Note that the appliance industry makes ranges and dishwashers based on 36" thanks to Joe's expertise. If you want your cabinets shorter consider doing one main work section rather than the whole kitchen to avoid problems with the appliances. If you want them taller again I recommend making one work area taller, not the whole kitchen because, while it will work for taller people, it can be a problem if you want to sell your home.
Is there an advantage to base cabinets deeper than 24"? This can be very nice when you want a bigger work area but in most cases 24" works fine for most people. As to storage I have found 24" deep is plenty deep and making the interior deeper is impractical for storage access.
Why are bathroom vanities 30" high? The only reason I can come up with is this goes back to the day when homes had only one bathroom and it had to accommodate the children (either that or plumbers were all short and installed the sinks lower to suit themselves!). Of course, there is only about a two year period when 30" high is the right height for kids, the rest of the time they either use a stool or bend over like the rest of us. For years we have made our vanities to the same height as the kitchen at no additional charge and most factory lines offer 34-1/2" high vanities as a standard option.
Why are bathroom vanities 21" deep instead of 24" like the kitchen cabinets? Again, because that's the way it has always been done! There is also the issue of many bathroom doors are 2'0" and you can't get the cabinet in the room. However, if you can use a 24" deep cabinet it will give you a decent amount of space behind the faucet so you don't need a toothbrush to clean back there. So, consider using kitchen cabinets in your bathroom if they will fit. Your back and your housekeeper will love you for it!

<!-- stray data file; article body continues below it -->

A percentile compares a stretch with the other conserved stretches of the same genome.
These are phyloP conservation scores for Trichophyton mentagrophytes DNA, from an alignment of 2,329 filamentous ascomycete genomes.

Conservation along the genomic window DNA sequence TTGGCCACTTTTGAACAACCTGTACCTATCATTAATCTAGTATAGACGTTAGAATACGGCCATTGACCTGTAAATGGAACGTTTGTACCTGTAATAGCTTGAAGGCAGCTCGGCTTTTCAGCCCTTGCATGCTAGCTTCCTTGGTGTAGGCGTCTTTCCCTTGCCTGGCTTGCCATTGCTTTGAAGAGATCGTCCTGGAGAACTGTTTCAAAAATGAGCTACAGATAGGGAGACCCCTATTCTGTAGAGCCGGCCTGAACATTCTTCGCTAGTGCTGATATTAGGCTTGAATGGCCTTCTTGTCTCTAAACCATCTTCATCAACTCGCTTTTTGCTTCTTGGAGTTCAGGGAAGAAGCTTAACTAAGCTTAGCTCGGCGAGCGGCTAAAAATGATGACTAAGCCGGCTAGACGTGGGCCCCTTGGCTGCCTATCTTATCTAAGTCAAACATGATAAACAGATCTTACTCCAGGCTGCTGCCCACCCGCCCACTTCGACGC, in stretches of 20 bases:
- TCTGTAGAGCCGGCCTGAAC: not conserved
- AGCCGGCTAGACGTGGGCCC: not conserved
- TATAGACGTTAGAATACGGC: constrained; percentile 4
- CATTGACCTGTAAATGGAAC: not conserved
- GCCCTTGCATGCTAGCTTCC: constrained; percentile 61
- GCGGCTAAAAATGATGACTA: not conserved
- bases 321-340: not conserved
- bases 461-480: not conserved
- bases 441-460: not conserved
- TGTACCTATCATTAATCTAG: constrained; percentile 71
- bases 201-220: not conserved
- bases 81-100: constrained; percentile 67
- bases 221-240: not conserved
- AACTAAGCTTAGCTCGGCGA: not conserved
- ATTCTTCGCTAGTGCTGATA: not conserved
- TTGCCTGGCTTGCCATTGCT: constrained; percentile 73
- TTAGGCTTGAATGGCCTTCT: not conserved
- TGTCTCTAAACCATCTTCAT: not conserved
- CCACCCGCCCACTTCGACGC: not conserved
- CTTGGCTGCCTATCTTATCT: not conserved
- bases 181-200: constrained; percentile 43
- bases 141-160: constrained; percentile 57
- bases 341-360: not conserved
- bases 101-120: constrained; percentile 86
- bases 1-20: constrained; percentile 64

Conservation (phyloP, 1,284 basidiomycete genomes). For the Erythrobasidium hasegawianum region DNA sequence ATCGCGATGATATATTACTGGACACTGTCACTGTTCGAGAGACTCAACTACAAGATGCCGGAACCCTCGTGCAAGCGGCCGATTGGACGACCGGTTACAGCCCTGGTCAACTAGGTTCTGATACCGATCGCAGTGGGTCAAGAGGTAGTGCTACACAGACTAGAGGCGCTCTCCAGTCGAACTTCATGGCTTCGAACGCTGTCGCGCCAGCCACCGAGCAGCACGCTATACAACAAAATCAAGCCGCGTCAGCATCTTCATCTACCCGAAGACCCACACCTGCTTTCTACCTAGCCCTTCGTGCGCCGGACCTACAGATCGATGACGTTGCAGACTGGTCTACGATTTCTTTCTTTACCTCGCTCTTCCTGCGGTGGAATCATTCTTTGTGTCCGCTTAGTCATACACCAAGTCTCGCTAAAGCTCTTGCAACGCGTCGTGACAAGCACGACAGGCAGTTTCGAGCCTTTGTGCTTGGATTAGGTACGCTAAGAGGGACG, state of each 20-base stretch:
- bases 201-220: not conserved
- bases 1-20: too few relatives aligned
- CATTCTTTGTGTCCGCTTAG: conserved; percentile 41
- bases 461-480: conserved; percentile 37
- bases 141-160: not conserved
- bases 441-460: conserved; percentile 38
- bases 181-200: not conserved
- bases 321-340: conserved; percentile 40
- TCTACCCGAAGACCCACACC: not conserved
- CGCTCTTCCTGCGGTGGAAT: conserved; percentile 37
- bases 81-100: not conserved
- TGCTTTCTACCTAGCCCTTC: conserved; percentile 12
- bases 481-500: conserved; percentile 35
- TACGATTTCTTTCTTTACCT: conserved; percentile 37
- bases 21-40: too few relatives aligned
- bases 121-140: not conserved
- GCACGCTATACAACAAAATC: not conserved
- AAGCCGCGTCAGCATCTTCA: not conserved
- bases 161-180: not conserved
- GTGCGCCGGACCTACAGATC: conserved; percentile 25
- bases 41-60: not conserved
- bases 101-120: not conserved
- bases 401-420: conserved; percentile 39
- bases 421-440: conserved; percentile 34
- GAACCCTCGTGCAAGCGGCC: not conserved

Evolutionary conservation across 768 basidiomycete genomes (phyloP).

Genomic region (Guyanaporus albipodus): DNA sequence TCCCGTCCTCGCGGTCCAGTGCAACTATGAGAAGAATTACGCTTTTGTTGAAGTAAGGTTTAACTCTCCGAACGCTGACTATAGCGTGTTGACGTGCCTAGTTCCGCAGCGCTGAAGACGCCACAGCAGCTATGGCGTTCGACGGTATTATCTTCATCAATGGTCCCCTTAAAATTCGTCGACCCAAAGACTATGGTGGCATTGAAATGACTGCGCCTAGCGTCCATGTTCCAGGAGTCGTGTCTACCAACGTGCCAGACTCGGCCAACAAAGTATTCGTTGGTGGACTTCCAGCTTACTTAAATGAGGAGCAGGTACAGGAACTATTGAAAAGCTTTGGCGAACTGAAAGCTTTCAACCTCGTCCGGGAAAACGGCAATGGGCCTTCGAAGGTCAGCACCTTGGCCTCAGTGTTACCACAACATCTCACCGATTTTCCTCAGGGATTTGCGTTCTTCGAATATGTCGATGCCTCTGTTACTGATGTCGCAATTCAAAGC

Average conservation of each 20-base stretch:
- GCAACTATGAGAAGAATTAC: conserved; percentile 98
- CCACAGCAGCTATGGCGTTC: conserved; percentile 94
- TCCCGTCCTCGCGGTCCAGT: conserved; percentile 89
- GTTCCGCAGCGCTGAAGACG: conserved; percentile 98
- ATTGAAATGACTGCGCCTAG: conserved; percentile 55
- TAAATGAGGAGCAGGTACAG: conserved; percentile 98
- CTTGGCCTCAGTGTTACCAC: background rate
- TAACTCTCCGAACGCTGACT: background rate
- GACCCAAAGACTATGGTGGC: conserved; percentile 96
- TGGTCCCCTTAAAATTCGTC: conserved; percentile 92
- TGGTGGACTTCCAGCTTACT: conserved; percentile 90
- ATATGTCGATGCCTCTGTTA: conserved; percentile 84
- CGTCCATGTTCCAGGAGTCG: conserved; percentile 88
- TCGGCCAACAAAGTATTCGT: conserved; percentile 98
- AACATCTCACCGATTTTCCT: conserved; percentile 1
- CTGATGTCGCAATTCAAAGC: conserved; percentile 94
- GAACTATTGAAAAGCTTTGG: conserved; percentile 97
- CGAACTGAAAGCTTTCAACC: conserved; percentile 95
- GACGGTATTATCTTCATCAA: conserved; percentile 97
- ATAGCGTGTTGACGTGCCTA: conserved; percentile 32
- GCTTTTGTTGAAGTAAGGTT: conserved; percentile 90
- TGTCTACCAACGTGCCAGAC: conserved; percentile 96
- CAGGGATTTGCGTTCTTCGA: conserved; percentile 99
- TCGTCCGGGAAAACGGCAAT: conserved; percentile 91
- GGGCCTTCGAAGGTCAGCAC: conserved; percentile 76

Why are factory cabinets built in 3" wide increments? This is a matter of efficiency and best use of materials and inventory. By maintaining this standard, which works in most cases (except for those dang big fillers that waste space!), they can produce the cabinets quickly and keep their costs down. Many "semi-custom" cabinet lines today, though, offer "odd" dimensions less than the 3" for additional cost (although some are now not charging extra -Showplace Cabinets for one - you just order the next largest size and specify the desired width). With our own custom cabinets we build them to any size needed since we are not working from stock parts.
I probably have missed a dimensional question here so please feel free to comment or email me and I will add it to the blog.
|Posted on January 13, 2014 at 7:38 AM||comments (15)|
I recently had someone contact me with questions about painted cabinets. I have copied over my response to them below and I hope it is useful to others. A little background first, though.
Painted solid color cabinetry is very popular now. To get a solid color you can either use paint or tinted varnish. What's the difference? In simple terms, any solid color finish is a combination of pigment (color) and solids content (which is the "armor" that protects the color and gives it a sheen). Industrial grade paint is composed of pigment and a high solids content and generally 2 coats are sprayed on with no need for a primer (it is "self-priming). Tinted varnish is mostly all pigment with a low solids content. It requires a solid color primer to seal the surface, then the tinted varnish is sprayed over that and finally 2 to 3 coats of clear varnish are sprayed over that. So, it is less labor intensive to use paint and therefore less expensive. However, the tinted varnish process is much more durable and 2-3 times as thick as a painted finish. You can compare it to the "clear-coat" finish that car companies use nowadays. At The Cabinet Guy LLC we use tinted varnishes which we can make in any color that you can get with paint.